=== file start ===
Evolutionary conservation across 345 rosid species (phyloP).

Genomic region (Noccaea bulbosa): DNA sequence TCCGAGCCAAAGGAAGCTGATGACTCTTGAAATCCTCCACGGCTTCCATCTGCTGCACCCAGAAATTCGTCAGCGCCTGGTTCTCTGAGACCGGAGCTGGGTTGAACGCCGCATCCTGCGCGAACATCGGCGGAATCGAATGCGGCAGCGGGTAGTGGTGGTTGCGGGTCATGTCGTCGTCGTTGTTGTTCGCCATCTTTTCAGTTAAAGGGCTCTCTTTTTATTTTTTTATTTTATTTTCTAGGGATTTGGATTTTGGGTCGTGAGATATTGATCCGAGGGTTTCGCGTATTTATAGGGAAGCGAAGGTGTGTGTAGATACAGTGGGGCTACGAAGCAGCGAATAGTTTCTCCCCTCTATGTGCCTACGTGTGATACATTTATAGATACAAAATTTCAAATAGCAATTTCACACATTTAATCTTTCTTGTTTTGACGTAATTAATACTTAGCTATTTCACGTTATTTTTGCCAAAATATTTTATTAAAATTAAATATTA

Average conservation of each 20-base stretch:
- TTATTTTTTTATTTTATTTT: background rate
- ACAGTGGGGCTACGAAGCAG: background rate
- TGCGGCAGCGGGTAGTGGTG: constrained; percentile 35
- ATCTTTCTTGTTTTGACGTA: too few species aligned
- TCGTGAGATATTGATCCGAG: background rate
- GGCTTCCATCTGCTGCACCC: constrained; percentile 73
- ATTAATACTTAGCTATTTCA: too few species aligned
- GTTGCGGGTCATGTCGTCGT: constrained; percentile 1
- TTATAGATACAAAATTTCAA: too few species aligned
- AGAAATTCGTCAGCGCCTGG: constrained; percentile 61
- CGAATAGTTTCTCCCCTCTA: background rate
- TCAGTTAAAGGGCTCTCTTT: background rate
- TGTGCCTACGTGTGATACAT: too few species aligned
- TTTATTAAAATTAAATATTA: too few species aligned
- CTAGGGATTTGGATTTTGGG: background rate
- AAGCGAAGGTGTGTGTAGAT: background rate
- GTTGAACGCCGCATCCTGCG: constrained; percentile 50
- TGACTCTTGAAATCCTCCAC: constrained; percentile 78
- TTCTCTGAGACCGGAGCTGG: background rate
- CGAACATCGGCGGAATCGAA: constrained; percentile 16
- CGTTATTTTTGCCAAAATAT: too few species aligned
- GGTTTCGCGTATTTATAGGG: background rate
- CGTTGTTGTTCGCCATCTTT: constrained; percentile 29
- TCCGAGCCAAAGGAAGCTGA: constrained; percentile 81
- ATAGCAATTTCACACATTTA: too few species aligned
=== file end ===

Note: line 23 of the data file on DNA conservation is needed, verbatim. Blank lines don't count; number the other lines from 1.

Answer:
- CGAACATCGGCGGAATCGAA: constrained; percentile 16